(Photo of pediatrician Helen Hughes by Keith Weller. Hughes is assistant medical director in the Office of Telemedicine, and medical director of pediatric telemedicine for the Johns Hopkins Children's Center.)
A new telemedicine platform gives Johns Hopkins ambulatory patients one-click access to their virtual appointments, without having to download an app.
Johns Hopkins Community Physicians (JHCP) and the school of medicine’s Division of General Internal Medicine moved to Cisco Webex on July 29 for video visits with internal medicine, primary care, pediatric and family practice patients.
The switch, representing approximately one-third of Johns Hopkins Medicine’s outpatient telemedicine volume, will roll out to the remaining outpatient providers starting Aug. 25.
The move follows a spike in telemedicine visits spurred by COVID-19.
Before the pandemic, Johns Hopkins providers conducted about 50 to 100 telemedicine appointments per month, says Brian Hasselfeld, medical director for digital health and telemedicine in the Office of Johns Hopkins Physicians.
Starting in mid-March, when outpatient clinics closed for all but the most urgent cases, the number surged past 5,000 per day. It has since steadied at about 3,000 per day, or about 20% of ambulatory appointments, as outpatient offices reopen, he says.
Though telemedicine appointments are often a safe and convenient alternative to in-person visits, providers found that some patients struggled to download the required app.
“Any type of download obviously represents a technology barrier,” says Hasselfeld. “You need internet speed and access in order to download. You need to know how to operate in a new app. All that adds cost, time and complexity for the patient.”
The new system, by contrast, uses a browser, so patients and providers merely click a link to join the video appointment with each other. It requires no download and is compatible with most major internet browsers, including Safari, Firefox and Chrome, though not Internet Explorer. It can be used on a computer or a smartphone.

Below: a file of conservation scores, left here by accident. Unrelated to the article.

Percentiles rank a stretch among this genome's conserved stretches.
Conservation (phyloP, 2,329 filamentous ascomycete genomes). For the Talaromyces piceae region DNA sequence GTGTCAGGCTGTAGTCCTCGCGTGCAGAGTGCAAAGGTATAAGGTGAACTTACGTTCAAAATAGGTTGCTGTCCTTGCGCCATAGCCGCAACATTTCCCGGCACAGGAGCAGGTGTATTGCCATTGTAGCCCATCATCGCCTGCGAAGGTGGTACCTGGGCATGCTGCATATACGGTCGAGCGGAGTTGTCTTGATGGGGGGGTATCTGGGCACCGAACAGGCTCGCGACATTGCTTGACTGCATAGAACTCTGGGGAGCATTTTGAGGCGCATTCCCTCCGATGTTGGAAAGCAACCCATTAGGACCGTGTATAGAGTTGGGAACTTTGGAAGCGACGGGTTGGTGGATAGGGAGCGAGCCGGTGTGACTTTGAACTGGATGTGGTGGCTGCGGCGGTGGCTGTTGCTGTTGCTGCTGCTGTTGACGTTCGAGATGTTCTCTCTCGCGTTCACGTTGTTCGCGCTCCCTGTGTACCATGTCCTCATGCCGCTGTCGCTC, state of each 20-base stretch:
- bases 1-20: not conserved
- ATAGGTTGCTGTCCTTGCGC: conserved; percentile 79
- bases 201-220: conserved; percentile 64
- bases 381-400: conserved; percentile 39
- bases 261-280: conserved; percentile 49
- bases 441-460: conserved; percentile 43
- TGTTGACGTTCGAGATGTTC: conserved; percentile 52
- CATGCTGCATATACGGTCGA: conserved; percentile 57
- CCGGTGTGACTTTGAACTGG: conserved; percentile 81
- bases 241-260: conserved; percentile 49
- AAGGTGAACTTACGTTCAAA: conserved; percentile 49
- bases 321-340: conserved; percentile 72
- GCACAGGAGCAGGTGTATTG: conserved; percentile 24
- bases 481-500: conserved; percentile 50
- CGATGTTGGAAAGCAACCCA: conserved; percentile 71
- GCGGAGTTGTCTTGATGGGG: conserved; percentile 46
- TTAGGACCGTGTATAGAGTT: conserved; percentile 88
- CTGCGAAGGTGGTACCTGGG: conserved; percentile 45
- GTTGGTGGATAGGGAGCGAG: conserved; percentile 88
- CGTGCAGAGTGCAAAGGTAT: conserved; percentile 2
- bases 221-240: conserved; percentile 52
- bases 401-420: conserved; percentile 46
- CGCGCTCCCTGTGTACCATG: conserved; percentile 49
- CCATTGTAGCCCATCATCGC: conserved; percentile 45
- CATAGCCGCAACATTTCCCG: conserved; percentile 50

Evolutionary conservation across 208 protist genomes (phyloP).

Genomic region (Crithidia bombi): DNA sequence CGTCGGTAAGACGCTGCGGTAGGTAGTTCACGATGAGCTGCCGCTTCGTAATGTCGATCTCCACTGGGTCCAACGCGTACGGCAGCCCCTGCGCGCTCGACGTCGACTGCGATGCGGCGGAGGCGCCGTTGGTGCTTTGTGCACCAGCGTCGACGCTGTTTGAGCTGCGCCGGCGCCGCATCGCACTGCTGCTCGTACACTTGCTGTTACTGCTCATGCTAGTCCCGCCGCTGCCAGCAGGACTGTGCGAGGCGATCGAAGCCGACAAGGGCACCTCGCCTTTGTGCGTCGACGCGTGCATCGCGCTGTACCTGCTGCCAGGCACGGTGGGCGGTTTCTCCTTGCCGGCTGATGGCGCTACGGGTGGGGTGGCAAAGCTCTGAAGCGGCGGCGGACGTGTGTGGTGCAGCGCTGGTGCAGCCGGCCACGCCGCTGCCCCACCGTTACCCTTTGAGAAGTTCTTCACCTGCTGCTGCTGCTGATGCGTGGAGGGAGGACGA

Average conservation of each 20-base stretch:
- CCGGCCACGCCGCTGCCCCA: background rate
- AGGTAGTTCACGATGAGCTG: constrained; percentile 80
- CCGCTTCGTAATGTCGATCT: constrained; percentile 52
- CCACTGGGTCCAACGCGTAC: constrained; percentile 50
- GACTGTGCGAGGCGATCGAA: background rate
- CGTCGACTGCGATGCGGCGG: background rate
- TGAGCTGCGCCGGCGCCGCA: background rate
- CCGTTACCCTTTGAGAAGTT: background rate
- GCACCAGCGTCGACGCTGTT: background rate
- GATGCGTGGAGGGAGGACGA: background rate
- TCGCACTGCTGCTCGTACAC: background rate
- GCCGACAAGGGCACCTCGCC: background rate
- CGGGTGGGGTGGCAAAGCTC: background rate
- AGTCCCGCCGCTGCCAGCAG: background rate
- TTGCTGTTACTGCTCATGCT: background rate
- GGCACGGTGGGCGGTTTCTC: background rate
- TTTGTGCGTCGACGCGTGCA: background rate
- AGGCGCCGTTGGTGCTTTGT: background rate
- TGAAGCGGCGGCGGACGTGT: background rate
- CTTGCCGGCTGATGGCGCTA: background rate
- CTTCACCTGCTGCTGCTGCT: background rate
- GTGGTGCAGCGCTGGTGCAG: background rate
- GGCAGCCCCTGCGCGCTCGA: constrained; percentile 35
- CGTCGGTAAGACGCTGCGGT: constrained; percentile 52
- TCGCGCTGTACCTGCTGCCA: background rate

Patients access appointments through MyChart and click “Join Video Visit.” Instead of downloading an app, the link simply launches in a browser.
“There are no other changes,” says Hasselfeld, who uses the system with his internal medicine and pediatric patients. “How I document and bill remains the same.”
Patients can check in and fill out insurance or other forms before the session begins. The session is not recorded, and all health data is encrypted for privacy, he says.
Danny Lee, an internal medicine doctor with JHCP Odenton, says the new system is easier for both patients and providers.
“Installing something on your computer or smartphone is not intuitive to most people,” says Lee, who is also chief medical informatics officer for JHCP. “The burden of helping patients get set up was too time-consuming. Browsers, on the other hand, are extremely intuitive.”
The browser-based version of their popular Webex platform is new for Cisco, Lee says, so the company is receptive to ideas from Hopkins providers about how to fine-tune it. One innovation that came out of that collaboration, says Lee, is the ability to “pin” speakers so viewers can see who is talking — a feature that is useful when a visit includes several people, such as family members and specialists.
Training sessions for providers and resources for patients are online. But the system is so intuitive, they may not be necessary, Hasselfeld says. “The best thing is when, without education and training, someone figures out it’s as easy as point and click. Our focus was to make things easier for patients, and this clearly is a winner.”